Lucy started by saying the the new Deputy Mayor for Transport Val Shawcross is keen to drive forward the Healthy Streets approach that she developed.
It can be difficult to measure the health impacts of transport and streets. Traditional measures include injury reports, Air Quality and noise measurements and levels of active travel – which are usually the biggest health impact.
The Healthy Streets approach
The Healthy Streets approach is focused on delivering ten indicators of a healthy street. Lucy illustrated each one with an example:
- Easy to cross – a wide and inviting pedestrian crossing in New York
- shade and shelter – example from Sydney where the shade is needed as respite from the hot climate
- places to stop – a ‘parklet’ in Hackney
- not too noisy – the Cut where temporary planting screens the traffic noise
- people feel safe– Turnpike Lane DIY street with trees in containers
- things to see and do – example from Copenhagen
- people feel relaxed – Montreal with seats and plants
- clean air – a view of Seoul where a street has been made into a canal
- people choosing to walk and cycle – Montreal cycleway
- pedestrians from all walks of life – Van Gogh walk in Southwark (looks a bit like a playground)
Why Healthy Streets?
The new Mayor and Val Shawcross like the concept because it is focused on delivering a healthy and inclusive environment for everyone. Taking a stronger focus on health will mean TfL includes the economic effects of health benefits as well as safety and moving vehicles when making the business case for new schemes.
Lucy provided a visual example of a parade of shops and made a variety of transformations such as widening the footway, lowering speed to 20 mph, adding trees and suggesting other forms of shelter such as awnings and colonnades. Then for places to stop and rest, she pointed out that you don’t have to stick to benches; low walls and planters are useful too. Buildings that face the street make people feel safer and it’s always worth introducing interesting things to look at.
Healthy Streets Survey
Lucy referred to the 9 street types defined by the Roads Task Force. They are arranged in a 3×3 array with Movement on one axis and Place on the other.
An on-street survey was carried out on streets of all the 9 types. People on the pavements were asked about their experience and their expectations for each of the indicators of a Healthy Street. . The first surveys in 2014 were throughout London. In 2015, surveys included 27 locations in Camden.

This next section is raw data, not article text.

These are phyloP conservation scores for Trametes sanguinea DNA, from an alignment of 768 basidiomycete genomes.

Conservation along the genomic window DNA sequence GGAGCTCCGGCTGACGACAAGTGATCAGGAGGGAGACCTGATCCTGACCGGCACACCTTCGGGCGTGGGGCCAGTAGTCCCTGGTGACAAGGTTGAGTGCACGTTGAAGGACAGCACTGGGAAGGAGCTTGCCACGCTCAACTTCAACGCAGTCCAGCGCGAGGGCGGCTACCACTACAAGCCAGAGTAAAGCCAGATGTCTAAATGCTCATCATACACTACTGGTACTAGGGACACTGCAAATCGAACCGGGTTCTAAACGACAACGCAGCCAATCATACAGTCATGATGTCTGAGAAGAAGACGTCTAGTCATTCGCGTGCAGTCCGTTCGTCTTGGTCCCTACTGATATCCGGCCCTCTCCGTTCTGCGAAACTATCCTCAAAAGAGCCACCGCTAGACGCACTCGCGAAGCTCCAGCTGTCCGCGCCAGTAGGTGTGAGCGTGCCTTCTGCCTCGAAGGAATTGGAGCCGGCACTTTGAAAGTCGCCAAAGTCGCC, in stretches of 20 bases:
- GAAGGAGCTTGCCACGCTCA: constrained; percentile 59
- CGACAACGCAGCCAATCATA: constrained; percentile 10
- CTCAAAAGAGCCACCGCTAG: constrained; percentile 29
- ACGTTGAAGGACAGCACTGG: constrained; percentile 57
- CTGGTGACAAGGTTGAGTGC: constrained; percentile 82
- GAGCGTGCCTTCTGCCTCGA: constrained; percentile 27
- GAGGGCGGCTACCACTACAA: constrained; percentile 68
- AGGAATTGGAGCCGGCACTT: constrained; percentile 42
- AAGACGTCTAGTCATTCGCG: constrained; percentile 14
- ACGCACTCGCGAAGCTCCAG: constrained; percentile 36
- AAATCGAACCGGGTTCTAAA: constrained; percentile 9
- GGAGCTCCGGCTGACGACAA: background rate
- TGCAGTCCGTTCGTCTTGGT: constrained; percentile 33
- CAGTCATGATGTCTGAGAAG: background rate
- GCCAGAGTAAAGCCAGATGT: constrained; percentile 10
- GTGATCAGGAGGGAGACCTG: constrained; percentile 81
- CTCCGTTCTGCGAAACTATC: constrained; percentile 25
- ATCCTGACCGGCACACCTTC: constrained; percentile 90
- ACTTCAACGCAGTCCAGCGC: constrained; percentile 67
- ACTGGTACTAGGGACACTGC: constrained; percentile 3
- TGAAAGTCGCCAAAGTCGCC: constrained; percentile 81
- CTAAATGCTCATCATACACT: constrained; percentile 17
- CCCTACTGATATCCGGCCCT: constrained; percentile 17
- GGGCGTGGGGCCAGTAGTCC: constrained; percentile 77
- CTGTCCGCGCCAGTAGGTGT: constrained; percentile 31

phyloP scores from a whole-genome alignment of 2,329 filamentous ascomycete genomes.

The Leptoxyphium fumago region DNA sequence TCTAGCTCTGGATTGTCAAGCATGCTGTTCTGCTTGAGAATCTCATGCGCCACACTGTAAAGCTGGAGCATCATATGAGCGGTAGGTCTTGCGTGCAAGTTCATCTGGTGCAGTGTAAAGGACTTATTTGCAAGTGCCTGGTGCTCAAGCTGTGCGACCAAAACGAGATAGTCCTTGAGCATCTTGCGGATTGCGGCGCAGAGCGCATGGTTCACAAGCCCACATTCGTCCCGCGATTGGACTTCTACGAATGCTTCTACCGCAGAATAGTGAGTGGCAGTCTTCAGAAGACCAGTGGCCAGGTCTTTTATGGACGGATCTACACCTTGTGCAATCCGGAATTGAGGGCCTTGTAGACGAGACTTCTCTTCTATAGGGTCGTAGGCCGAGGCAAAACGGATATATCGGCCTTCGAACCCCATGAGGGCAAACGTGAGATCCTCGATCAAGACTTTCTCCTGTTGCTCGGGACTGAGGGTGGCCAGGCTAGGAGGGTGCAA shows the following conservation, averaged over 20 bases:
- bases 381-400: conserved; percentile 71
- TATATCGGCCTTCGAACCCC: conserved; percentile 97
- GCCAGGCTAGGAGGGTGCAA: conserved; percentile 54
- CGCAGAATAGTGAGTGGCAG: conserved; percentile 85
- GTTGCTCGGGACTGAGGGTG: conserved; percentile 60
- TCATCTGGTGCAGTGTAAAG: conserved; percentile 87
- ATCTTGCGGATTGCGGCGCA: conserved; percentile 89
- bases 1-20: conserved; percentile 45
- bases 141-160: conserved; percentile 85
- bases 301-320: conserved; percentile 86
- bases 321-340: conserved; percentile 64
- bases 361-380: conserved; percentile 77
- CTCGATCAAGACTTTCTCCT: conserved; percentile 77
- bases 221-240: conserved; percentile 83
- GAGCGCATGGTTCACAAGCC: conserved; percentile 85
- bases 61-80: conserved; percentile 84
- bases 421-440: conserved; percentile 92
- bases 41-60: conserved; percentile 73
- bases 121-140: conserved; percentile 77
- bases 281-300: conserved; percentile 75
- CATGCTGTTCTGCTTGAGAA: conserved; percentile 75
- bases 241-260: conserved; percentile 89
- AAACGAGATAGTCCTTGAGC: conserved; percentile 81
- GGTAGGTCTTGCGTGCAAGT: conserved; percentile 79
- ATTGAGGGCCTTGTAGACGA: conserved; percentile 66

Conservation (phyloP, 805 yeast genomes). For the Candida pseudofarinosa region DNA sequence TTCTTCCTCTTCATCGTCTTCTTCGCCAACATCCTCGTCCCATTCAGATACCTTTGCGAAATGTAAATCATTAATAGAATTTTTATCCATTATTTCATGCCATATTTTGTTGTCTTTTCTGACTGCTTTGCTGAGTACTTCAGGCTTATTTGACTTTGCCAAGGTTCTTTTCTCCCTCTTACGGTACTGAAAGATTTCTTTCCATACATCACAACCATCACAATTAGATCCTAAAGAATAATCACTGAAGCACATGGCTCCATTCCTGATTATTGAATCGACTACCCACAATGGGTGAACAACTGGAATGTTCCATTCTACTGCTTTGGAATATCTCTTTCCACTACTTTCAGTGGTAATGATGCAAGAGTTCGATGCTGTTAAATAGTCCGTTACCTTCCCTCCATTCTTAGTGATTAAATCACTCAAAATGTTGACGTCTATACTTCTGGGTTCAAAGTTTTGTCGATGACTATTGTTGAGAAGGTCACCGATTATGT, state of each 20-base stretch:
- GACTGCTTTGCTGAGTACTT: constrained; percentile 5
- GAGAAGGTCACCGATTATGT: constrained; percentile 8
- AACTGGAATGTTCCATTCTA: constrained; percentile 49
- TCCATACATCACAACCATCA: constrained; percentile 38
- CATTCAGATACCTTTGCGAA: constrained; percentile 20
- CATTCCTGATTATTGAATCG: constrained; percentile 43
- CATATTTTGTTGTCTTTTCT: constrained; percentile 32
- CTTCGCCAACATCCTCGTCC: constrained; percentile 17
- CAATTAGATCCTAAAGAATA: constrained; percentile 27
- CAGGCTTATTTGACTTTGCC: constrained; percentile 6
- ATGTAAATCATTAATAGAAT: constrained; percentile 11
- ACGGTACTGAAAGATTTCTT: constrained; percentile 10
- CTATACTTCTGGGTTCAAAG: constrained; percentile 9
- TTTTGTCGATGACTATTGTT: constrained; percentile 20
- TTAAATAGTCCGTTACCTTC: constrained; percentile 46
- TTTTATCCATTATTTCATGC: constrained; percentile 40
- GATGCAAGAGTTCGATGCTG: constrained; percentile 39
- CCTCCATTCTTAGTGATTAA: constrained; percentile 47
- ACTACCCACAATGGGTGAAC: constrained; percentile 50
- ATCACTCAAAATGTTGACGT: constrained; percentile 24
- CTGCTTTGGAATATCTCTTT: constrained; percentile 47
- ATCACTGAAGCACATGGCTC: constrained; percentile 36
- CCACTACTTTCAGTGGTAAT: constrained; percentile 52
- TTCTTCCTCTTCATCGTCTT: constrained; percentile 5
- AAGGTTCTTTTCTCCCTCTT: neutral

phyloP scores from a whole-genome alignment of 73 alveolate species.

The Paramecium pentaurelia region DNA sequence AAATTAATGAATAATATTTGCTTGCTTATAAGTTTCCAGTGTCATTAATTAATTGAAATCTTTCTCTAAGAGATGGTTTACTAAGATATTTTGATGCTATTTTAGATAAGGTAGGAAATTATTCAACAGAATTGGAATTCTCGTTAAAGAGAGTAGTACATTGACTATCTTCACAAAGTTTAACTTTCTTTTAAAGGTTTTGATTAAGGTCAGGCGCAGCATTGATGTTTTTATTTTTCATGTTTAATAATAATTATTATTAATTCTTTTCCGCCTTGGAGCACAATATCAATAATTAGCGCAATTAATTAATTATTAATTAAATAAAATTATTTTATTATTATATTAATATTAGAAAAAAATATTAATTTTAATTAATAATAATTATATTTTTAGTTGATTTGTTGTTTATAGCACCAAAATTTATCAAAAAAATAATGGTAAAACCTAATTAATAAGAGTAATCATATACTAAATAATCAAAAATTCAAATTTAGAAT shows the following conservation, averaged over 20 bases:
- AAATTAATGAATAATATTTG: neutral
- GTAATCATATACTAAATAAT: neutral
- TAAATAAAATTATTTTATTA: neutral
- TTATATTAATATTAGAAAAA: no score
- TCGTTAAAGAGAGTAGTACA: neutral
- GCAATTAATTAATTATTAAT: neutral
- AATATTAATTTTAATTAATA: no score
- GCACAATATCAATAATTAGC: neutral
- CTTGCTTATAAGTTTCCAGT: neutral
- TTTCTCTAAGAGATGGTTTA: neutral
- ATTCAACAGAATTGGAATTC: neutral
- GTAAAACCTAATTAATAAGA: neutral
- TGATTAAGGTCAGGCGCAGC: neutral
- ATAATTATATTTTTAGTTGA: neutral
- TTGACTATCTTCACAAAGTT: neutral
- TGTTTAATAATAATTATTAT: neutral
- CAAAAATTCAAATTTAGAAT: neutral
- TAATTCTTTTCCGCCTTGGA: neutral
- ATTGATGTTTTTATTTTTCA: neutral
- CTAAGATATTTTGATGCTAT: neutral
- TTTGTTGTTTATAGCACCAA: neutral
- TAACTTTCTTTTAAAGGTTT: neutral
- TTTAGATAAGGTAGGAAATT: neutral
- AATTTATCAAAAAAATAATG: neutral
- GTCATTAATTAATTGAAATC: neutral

These surveys showed that the more traffic dominated streets scored lowest across all the indicators. The surveys are useful for showing people’s real experiences on London’s streets but they cannot be used to assess new designs for proposals
Healthy Streets check
The Healthy Streets Check is being developed to try to identify objective measures that can be assessed for proposals for new schemes to ensure they are creating a healthier street in the round These were all put into a giant spreadsheet that looks quite like the one for CLoS (LCDS Cycling Level of Service). Like CLoS it does look for ‘left hooks’ and ability to keep going at your own speed.
The spreadsheet can be used to evaluate schemes at design stage by considering each thing in the road between the two building lines.
Some examples evaluated by the tool:
Leonard Circus: the scores before and after were compared and on most indicators there was a big improvement, although in the audience commented that they hate cycling along it.
Royal College Street: we were disappointed that the measure for safety and for pedestrian environment did not show a bigger increase. There were no counts of pedestrians before and after the scheme was put in so the monetized benefit of any increase in walking could not be calculated
Holborn Circus:There was a big increase in pedestrian use, levels of cycling before and after the scheme was put in were not measured so it is not known if cycling increased or not. There was no improvement to the noise or clean air measures. When a monetary value was applied, the result was very high because of the positive aspects for pedestrians. .
Lucy said that Boroughs with Mini Hollands see the tool as a way forward.
Lucy’s slides as presented to Camden Cyclists [PDF 5.9 Mbytes] If Lucy allows us, we will provide a link to her slides.
See more of the Photos by Geoff Stilwell.